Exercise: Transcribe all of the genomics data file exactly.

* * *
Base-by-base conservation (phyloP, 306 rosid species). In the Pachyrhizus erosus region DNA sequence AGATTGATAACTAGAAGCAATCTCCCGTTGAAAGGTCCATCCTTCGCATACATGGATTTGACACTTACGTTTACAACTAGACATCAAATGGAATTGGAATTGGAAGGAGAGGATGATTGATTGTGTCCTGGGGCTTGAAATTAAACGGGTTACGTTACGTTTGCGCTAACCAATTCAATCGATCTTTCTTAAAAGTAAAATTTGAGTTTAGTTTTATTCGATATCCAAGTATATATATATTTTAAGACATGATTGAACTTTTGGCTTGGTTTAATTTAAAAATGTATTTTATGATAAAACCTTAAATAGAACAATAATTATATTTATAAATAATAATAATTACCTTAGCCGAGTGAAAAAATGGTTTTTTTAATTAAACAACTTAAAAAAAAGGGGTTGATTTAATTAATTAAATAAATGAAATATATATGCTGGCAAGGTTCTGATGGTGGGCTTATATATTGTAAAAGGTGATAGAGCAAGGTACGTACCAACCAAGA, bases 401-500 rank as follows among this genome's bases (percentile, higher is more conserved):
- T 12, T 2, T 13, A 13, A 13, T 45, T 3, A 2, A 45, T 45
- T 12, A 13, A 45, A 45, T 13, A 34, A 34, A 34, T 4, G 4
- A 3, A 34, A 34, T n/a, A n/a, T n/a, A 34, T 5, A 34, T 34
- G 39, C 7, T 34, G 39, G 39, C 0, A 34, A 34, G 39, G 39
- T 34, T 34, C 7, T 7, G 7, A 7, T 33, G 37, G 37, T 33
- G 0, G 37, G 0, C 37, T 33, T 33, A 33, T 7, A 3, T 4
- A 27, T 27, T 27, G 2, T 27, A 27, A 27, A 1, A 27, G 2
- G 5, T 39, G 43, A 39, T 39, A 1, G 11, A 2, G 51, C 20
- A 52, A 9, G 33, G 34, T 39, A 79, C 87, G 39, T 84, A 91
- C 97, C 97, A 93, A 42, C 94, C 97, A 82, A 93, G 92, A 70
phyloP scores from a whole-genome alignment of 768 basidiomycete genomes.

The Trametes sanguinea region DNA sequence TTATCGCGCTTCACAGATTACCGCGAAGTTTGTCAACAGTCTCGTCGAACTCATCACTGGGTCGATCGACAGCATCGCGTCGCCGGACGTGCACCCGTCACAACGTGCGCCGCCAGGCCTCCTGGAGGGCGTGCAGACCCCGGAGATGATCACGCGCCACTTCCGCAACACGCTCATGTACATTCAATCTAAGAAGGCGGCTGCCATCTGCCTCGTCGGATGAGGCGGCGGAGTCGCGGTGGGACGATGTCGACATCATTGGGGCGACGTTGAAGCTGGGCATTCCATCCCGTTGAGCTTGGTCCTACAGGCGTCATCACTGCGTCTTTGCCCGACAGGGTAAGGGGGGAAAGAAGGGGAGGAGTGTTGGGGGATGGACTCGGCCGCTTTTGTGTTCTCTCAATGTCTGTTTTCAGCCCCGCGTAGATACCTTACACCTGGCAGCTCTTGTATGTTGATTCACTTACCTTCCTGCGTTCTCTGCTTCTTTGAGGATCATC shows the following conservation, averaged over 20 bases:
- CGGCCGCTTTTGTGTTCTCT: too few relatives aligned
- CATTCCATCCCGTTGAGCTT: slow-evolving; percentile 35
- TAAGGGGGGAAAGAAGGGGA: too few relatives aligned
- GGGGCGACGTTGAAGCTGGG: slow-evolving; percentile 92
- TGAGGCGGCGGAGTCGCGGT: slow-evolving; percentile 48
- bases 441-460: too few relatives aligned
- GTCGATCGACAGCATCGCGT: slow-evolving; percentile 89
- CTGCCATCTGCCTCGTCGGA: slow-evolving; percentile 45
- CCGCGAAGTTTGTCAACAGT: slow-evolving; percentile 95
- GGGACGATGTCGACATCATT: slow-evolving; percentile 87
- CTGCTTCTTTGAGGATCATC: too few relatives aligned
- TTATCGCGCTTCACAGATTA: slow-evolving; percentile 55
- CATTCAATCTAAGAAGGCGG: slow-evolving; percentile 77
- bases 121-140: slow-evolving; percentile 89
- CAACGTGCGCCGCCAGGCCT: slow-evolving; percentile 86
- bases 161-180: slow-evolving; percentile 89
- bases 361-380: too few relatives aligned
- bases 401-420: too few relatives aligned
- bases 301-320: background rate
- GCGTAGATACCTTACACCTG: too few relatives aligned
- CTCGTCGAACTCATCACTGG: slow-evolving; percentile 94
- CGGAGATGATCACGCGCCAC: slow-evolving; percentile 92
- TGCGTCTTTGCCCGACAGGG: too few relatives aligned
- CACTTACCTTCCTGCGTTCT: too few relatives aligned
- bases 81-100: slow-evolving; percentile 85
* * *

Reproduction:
Base-by-base conservation (phyloP, 306 rosid species). In the Pachyrhizus erosus region DNA sequence AGATTGATAACTAGAAGCAATCTCCCGTTGAAAGGTCCATCCTTCGCATACATGGATTTGACACTTACGTTTACAACTAGACATCAAATGGAATTGGAATTGGAAGGAGAGGATGATTGATTGTGTCCTGGGGCTTGAAATTAAACGGGTTACGTTACGTTTGCGCTAACCAATTCAATCGATCTTTCTTAAAAGTAAAATTTGAGTTTAGTTTTATTCGATATCCAAGTATATATATATTTTAAGACATGATTGAACTTTTGGCTTGGTTTAATTTAAAAATGTATTTTATGATAAAACCTTAAATAGAACAATAATTATATTTATAAATAATAATAATTACCTTAGCCGAGTGAAAAAATGGTTTTTTTAATTAAACAACTTAAAAAAAAGGGGTTGATTTAATTAATTAAATAAATGAAATATATATGCTGGCAAGGTTCTGATGGTGGGCTTATATATTGTAAAAGGTGATAGAGCAAGGTACGTACCAACCAAGA, bases 401-500 rank as follows among this genome's bases (percentile, higher is more conserved):
- T 12, T 2, T 13, A 13, A 13, T 45, T 3, A 2, A 45, T 45
- T 12, A 13, A 45, A 45, T 13, A 34, A 34, A 34, T 4, G 4
- A 3, A 34, A 34, T n/a, A n/a, T n/a, A 34, T 5, A 34, T 34
- G 39, C 7, T 34, G 39, G 39, C 0, A 34, A 34, G 39, G 39
- T 34, T 34, C 7, T 7, G 7, A 7, T 33, G 37, G 37, T 33
- G 0, G 37, G 0, C 37, T 33, T 33, A 33, T 7, A 3, T 4
- A 27, T 27, T 27, G 2, T 27, A 27, A 27, A 1, A 27, G 2
- G 5, T 39, G 43, A 39, T 39, A 1, G 11, A 2, G 51, C 20
- A 52, A 9, G 33, G 34, T 39, A 79, C 87, G 39, T 84, A 91
- C 97, C 97, A 93, A 42, C 94, C 97, A 82, A 93, G 92, A 70
phyloP scores from a whole-genome alignment of 768 basidiomycete genomes.

The Trametes sanguinea region DNA sequence TTATCGCGCTTCACAGATTACCGCGAAGTTTGTCAACAGTCTCGTCGAACTCATCACTGGGTCGATCGACAGCATCGCGTCGCCGGACGTGCACCCGTCACAACGTGCGCCGCCAGGCCTCCTGGAGGGCGTGCAGACCCCGGAGATGATCACGCGCCACTTCCGCAACACGCTCATGTACATTCAATCTAAGAAGGCGGCTGCCATCTGCCTCGTCGGATGAGGCGGCGGAGTCGCGGTGGGACGATGTCGACATCATTGGGGCGACGTTGAAGCTGGGCATTCCATCCCGTTGAGCTTGGTCCTACAGGCGTCATCACTGCGTCTTTGCCCGACAGGGTAAGGGGGGAAAGAAGGGGAGGAGTGTTGGGGGATGGACTCGGCCGCTTTTGTGTTCTCTCAATGTCTGTTTTCAGCCCCGCGTAGATACCTTACACCTGGCAGCTCTTGTATGTTGATTCACTTACCTTCCTGCGTTCTCTGCTTCTTTGAGGATCATC shows the following conservation, averaged over 20 bases:
- CGGCCGCTTTTGTGTTCTCT: too few relatives aligned
- CATTCCATCCCGTTGAGCTT: slow-evolving; percentile 35
- TAAGGGGGGAAAGAAGGGGA: too few relatives aligned
- GGGGCGACGTTGAAGCTGGG: slow-evolving; percentile 92
- TGAGGCGGCGGAGTCGCGGT: slow-evolving; percentile 48
- bases 441-460: too few relatives aligned
- GTCGATCGACAGCATCGCGT: slow-evolving; percentile 89
- CTGCCATCTGCCTCGTCGGA: slow-evolving; percentile 45
- CCGCGAAGTTTGTCAACAGT: slow-evolving; percentile 95
- GGGACGATGTCGACATCATT: slow-evolving; percentile 87
- CTGCTTCTTTGAGGATCATC: too few relatives aligned
- TTATCGCGCTTCACAGATTA: slow-evolving; percentile 55
- CATTCAATCTAAGAAGGCGG: slow-evolving; percentile 77
- bases 121-140: slow-evolving; percentile 89
- CAACGTGCGCCGCCAGGCCT: slow-evolving; percentile 86
- bases 161-180: slow-evolving; percentile 89
- bases 361-380: too few relatives aligned
- bases 401-420: too few relatives aligned
- bases 301-320: background rate
- GCGTAGATACCTTACACCTG: too few relatives aligned
- CTCGTCGAACTCATCACTGG: slow-evolving; percentile 94
- CGGAGATGATCACGCGCCAC: slow-evolving; percentile 92
- TGCGTCTTTGCCCGACAGGG: too few relatives aligned
- CACTTACCTTCCTGCGTTCT: too few relatives aligned
- bases 81-100: slow-evolving; percentile 85